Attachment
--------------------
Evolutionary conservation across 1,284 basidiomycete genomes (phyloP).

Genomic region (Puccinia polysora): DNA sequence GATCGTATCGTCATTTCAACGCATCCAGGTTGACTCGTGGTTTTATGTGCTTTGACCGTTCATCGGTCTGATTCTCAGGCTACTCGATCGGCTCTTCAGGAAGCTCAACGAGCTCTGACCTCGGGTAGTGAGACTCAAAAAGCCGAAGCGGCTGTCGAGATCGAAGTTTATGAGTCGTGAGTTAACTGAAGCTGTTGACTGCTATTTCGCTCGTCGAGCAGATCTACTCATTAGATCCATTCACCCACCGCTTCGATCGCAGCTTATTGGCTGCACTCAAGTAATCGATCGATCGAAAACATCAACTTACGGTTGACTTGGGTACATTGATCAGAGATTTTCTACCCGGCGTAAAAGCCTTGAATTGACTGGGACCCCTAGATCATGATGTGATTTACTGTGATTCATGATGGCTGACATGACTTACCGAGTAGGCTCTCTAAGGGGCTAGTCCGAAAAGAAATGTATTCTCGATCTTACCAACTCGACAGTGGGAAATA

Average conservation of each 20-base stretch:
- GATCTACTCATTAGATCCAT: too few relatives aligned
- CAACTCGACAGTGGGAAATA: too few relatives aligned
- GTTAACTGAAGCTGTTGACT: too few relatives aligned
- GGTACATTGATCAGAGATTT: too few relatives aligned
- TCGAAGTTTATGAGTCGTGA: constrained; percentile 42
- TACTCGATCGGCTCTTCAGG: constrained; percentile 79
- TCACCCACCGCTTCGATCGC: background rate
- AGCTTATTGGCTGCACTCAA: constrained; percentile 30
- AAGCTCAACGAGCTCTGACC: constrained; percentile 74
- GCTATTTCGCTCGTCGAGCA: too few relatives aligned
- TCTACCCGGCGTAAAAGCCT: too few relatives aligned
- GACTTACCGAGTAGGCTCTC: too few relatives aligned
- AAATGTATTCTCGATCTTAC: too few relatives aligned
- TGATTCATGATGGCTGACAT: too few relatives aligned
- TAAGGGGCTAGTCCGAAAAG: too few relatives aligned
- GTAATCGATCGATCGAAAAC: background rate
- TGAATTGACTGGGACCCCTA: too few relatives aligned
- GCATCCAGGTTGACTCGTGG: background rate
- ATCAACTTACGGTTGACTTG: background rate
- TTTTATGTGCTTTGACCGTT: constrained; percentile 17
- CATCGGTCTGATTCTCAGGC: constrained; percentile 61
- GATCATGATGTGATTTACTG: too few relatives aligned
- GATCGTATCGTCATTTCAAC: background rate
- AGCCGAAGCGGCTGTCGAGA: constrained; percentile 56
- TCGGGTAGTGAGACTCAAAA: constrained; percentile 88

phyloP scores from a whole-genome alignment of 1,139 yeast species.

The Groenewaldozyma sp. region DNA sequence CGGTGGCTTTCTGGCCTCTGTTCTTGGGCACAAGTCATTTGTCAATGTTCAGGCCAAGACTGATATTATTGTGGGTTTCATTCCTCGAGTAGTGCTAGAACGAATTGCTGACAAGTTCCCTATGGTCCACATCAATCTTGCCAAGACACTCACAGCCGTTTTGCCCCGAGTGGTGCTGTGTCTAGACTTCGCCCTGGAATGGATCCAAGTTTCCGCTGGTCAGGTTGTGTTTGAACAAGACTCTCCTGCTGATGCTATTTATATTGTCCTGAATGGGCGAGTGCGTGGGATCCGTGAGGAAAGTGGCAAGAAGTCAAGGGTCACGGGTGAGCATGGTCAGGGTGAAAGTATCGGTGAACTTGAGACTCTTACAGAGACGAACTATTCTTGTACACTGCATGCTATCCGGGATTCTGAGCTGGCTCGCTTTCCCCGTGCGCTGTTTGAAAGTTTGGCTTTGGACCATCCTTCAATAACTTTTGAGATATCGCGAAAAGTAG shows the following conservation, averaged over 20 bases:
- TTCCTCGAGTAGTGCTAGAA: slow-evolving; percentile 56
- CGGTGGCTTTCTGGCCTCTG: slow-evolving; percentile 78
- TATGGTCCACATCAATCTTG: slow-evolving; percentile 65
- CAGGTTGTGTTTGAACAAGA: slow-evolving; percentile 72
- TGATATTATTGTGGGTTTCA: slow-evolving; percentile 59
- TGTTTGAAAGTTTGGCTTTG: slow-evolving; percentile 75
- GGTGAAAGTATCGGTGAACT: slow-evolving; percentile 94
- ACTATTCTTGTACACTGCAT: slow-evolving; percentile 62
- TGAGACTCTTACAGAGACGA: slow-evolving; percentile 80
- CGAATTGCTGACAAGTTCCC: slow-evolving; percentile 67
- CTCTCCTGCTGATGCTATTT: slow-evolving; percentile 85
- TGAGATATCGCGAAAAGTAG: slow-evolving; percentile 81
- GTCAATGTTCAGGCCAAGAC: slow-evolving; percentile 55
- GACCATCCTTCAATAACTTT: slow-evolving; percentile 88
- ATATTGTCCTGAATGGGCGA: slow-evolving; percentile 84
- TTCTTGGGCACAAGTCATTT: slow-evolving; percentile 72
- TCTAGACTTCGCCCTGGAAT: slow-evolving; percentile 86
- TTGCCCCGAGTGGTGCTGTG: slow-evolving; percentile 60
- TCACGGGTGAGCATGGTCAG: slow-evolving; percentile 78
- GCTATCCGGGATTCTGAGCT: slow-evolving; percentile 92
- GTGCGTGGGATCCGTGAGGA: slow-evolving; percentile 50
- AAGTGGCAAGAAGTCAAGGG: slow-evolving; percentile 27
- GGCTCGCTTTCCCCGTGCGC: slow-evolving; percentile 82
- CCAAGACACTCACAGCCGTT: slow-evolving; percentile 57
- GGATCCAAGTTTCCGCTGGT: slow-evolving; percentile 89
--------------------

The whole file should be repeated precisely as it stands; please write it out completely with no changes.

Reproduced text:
Evolutionary conservation across 1,284 basidiomycete genomes (phyloP).

Genomic region (Puccinia polysora): DNA sequence GATCGTATCGTCATTTCAACGCATCCAGGTTGACTCGTGGTTTTATGTGCTTTGACCGTTCATCGGTCTGATTCTCAGGCTACTCGATCGGCTCTTCAGGAAGCTCAACGAGCTCTGACCTCGGGTAGTGAGACTCAAAAAGCCGAAGCGGCTGTCGAGATCGAAGTTTATGAGTCGTGAGTTAACTGAAGCTGTTGACTGCTATTTCGCTCGTCGAGCAGATCTACTCATTAGATCCATTCACCCACCGCTTCGATCGCAGCTTATTGGCTGCACTCAAGTAATCGATCGATCGAAAACATCAACTTACGGTTGACTTGGGTACATTGATCAGAGATTTTCTACCCGGCGTAAAAGCCTTGAATTGACTGGGACCCCTAGATCATGATGTGATTTACTGTGATTCATGATGGCTGACATGACTTACCGAGTAGGCTCTCTAAGGGGCTAGTCCGAAAAGAAATGTATTCTCGATCTTACCAACTCGACAGTGGGAAATA

Average conservation of each 20-base stretch:
- GATCTACTCATTAGATCCAT: too few relatives aligned
- CAACTCGACAGTGGGAAATA: too few relatives aligned
- GTTAACTGAAGCTGTTGACT: too few relatives aligned
- GGTACATTGATCAGAGATTT: too few relatives aligned
- TCGAAGTTTATGAGTCGTGA: constrained; percentile 42
- TACTCGATCGGCTCTTCAGG: constrained; percentile 79
- TCACCCACCGCTTCGATCGC: background rate
- AGCTTATTGGCTGCACTCAA: constrained; percentile 30
- AAGCTCAACGAGCTCTGACC: constrained; percentile 74
- GCTATTTCGCTCGTCGAGCA: too few relatives aligned
- TCTACCCGGCGTAAAAGCCT: too few relatives aligned
- GACTTACCGAGTAGGCTCTC: too few relatives aligned
- AAATGTATTCTCGATCTTAC: too few relatives aligned
- TGATTCATGATGGCTGACAT: too few relatives aligned
- TAAGGGGCTAGTCCGAAAAG: too few relatives aligned
- GTAATCGATCGATCGAAAAC: background rate
- TGAATTGACTGGGACCCCTA: too few relatives aligned
- GCATCCAGGTTGACTCGTGG: background rate
- ATCAACTTACGGTTGACTTG: background rate
- TTTTATGTGCTTTGACCGTT: constrained; percentile 17
- CATCGGTCTGATTCTCAGGC: constrained; percentile 61
- GATCATGATGTGATTTACTG: too few relatives aligned
- GATCGTATCGTCATTTCAAC: background rate
- AGCCGAAGCGGCTGTCGAGA: constrained; percentile 56
- TCGGGTAGTGAGACTCAAAA: constrained; percentile 88

phyloP scores from a whole-genome alignment of 1,139 yeast species.

The Groenewaldozyma sp. region DNA sequence CGGTGGCTTTCTGGCCTCTGTTCTTGGGCACAAGTCATTTGTCAATGTTCAGGCCAAGACTGATATTATTGTGGGTTTCATTCCTCGAGTAGTGCTAGAACGAATTGCTGACAAGTTCCCTATGGTCCACATCAATCTTGCCAAGACACTCACAGCCGTTTTGCCCCGAGTGGTGCTGTGTCTAGACTTCGCCCTGGAATGGATCCAAGTTTCCGCTGGTCAGGTTGTGTTTGAACAAGACTCTCCTGCTGATGCTATTTATATTGTCCTGAATGGGCGAGTGCGTGGGATCCGTGAGGAAAGTGGCAAGAAGTCAAGGGTCACGGGTGAGCATGGTCAGGGTGAAAGTATCGGTGAACTTGAGACTCTTACAGAGACGAACTATTCTTGTACACTGCATGCTATCCGGGATTCTGAGCTGGCTCGCTTTCCCCGTGCGCTGTTTGAAAGTTTGGCTTTGGACCATCCTTCAATAACTTTTGAGATATCGCGAAAAGTAG shows the following conservation, averaged over 20 bases:
- TTCCTCGAGTAGTGCTAGAA: slow-evolving; percentile 56
- CGGTGGCTTTCTGGCCTCTG: slow-evolving; percentile 78
- TATGGTCCACATCAATCTTG: slow-evolving; percentile 65
- CAGGTTGTGTTTGAACAAGA: slow-evolving; percentile 72
- TGATATTATTGTGGGTTTCA: slow-evolving; percentile 59
- TGTTTGAAAGTTTGGCTTTG: slow-evolving; percentile 75
- GGTGAAAGTATCGGTGAACT: slow-evolving; percentile 94
- ACTATTCTTGTACACTGCAT: slow-evolving; percentile 62
- TGAGACTCTTACAGAGACGA: slow-evolving; percentile 80
- CGAATTGCTGACAAGTTCCC: slow-evolving; percentile 67
- CTCTCCTGCTGATGCTATTT: slow-evolving; percentile 85
- TGAGATATCGCGAAAAGTAG: slow-evolving; percentile 81
- GTCAATGTTCAGGCCAAGAC: slow-evolving; percentile 55
- GACCATCCTTCAATAACTTT: slow-evolving; percentile 88
- ATATTGTCCTGAATGGGCGA: slow-evolving; percentile 84
- TTCTTGGGCACAAGTCATTT: slow-evolving; percentile 72
- TCTAGACTTCGCCCTGGAAT: slow-evolving; percentile 86
- TTGCCCCGAGTGGTGCTGTG: slow-evolving; percentile 60
- TCACGGGTGAGCATGGTCAG: slow-evolving; percentile 78
- GCTATCCGGGATTCTGAGCT: slow-evolving; percentile 92
- GTGCGTGGGATCCGTGAGGA: slow-evolving; percentile 50
- AAGTGGCAAGAAGTCAAGGG: slow-evolving; percentile 27
- GGCTCGCTTTCCCCGTGCGC: slow-evolving; percentile 82
- CCAAGACACTCACAGCCGTT: slow-evolving; percentile 57
- GGATCCAAGTTTCCGCTGGT: slow-evolving; percentile 89